• That 60% of the non-bumiputera lots have been sold.
The balance 50% of the bumiputera quota can be released with the following conditions:
• After physical construction has reached 80%.
• That 90% of the non-bumiputera lots have been sold.
The ‘Dasar Kerajaan Perak’ (Perak government policy) vis-à-vis bumiputera release mechanism is still subsisting. Obviously, those developers who sell bumiputera lots to non-bumiputera buyers without the state’s prior approval would be subjected to fines or double the levy payment.
Such proactive initiatives should be emulated by other states in Peninsular Malaysia. With this step, developers will be able to reduce ‘holding costs’ and thus bring down house prices provided they do not conveniently ‘up their profit margin’.
There are many costs incurred in building a house that common buyers can relate to such as the costs of the land and the construction including labour and building materials. However, an important cost factor that many people may overlook is time — the longer the housing developer or the building contractor takes to finish building a project or to sell off their properties, the higher the cost incurred.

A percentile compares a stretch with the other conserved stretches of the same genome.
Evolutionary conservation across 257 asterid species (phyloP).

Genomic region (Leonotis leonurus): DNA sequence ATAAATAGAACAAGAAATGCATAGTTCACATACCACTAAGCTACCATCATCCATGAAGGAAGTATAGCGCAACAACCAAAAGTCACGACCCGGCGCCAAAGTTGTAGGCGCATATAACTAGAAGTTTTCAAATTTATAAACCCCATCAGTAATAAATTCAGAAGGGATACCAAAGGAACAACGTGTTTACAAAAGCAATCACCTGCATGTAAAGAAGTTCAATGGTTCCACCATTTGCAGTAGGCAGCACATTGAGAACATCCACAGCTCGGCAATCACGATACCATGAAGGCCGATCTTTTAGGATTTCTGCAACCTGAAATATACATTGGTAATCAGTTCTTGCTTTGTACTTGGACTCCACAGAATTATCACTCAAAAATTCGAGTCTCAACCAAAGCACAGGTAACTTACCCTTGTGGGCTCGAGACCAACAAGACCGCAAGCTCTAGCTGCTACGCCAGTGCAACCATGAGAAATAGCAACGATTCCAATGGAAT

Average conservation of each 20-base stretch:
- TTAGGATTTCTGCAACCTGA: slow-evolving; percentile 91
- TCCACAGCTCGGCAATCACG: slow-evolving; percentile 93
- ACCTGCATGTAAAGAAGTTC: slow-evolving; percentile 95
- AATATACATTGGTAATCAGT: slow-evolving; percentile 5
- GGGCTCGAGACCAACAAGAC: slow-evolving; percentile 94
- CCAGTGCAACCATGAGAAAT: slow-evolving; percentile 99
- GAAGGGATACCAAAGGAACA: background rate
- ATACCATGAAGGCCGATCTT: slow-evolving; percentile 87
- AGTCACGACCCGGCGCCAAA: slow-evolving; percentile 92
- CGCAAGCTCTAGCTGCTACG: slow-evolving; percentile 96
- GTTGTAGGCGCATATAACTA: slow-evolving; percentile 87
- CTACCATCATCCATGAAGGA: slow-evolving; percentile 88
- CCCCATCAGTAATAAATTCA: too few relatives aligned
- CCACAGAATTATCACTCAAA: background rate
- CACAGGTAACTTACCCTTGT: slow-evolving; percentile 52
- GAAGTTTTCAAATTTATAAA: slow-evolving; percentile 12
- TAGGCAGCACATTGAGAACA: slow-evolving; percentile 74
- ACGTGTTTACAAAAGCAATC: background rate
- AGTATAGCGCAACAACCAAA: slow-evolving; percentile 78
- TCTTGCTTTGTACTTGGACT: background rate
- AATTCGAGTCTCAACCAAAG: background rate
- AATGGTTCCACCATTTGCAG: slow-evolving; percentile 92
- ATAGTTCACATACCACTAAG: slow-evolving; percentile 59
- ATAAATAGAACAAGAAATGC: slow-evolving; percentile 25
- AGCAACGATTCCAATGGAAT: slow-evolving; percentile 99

Under the New Economic Policy, property developers are required to reserve a certain number of units of their developments, say a minimum of 30%, for only bumiputera purchasers. The bumiputera quota differs from state to state and usually ranges from 30% to 50%. Furthermore, these bumiputera lots are to be offered at a discount ranging from 5% to 15%.
For housing developers, it would be quite mind boggling to understand and meet the various states’ policies with regards to this issue. They are after all, not charitable organisations and any additional cost incurred by them will be passed on to buyers.
What happens if the developer is unable to find enough bumiputera buyers for the bumiputera lots? What if the state housing board is unable to find qualified bumiputera buyers?
The longer it takes to sell the bumiputera lots, the higher the cost for the developers as their capital is locked down in those unsold units. The holding cost will eventually be transferred to future house buyers both bumiputera and non-bumiputera via the house price. Most developers will factor in their budget, the anticipated ‘holding cost’ for a period of three years since the current mechanism dictates so.